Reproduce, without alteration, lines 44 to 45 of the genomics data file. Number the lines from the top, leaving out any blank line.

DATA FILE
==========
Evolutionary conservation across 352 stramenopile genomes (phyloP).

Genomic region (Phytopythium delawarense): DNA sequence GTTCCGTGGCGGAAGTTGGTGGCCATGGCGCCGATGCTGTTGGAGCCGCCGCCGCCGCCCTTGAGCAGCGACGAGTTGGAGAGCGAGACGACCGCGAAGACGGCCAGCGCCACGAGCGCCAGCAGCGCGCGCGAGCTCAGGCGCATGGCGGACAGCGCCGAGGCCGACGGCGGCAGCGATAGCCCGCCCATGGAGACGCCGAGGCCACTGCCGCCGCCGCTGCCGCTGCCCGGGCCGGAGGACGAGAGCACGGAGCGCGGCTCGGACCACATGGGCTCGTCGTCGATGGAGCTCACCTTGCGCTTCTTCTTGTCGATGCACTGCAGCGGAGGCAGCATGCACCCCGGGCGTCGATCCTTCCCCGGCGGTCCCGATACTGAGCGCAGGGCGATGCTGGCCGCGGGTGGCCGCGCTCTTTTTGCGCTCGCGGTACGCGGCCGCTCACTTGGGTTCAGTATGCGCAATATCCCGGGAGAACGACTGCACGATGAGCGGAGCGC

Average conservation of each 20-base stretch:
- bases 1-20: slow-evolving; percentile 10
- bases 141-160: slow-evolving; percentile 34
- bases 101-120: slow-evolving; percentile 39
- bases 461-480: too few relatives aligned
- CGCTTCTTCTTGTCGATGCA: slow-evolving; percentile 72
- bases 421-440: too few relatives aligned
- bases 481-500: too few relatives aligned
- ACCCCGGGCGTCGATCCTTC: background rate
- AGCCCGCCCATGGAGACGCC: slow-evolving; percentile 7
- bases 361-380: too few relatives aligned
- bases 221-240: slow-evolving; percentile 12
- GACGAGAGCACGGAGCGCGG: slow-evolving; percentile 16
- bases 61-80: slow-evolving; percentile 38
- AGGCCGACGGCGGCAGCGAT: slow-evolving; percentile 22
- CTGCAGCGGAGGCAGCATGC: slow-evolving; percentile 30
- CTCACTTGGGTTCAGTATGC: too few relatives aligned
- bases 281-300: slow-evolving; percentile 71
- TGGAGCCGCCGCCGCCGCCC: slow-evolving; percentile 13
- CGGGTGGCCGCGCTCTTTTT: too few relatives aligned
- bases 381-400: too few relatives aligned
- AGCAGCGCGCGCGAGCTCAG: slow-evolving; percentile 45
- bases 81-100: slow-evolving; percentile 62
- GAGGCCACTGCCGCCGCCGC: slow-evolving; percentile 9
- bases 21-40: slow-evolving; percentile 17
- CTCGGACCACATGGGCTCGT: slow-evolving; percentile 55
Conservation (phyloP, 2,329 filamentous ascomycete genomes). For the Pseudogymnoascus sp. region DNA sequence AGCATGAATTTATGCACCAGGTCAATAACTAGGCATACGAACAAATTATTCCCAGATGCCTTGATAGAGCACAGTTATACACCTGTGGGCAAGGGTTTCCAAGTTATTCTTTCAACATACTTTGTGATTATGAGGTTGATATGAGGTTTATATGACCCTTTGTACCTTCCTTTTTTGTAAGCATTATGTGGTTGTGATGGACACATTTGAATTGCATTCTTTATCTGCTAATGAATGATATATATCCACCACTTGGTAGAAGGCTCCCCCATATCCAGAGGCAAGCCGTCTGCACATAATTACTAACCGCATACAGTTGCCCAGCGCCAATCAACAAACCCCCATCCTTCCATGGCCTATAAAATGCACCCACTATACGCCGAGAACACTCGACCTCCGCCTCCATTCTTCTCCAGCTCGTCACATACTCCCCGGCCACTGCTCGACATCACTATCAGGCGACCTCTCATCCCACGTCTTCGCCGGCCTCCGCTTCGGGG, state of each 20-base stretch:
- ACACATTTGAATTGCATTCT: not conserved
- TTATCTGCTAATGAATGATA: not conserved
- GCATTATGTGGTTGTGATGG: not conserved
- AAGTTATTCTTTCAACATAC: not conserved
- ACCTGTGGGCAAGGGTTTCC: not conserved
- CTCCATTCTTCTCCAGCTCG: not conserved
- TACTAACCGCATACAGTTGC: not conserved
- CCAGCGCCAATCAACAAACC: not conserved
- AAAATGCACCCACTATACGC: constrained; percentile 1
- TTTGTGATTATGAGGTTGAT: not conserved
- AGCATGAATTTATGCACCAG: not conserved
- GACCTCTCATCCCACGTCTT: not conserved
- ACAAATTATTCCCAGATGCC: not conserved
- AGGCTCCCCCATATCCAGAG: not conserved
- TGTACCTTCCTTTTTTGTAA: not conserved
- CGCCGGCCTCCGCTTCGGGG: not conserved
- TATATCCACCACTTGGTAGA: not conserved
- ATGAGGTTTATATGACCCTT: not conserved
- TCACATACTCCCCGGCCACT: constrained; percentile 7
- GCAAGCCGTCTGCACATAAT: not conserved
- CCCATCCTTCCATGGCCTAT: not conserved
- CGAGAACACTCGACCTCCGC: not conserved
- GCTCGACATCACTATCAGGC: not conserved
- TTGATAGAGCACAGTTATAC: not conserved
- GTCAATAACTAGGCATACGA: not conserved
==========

- TGTACCTTCCTTTTTTGTAA: not conserved
- CGCCGGCCTCCGCTTCGGGG: not conserved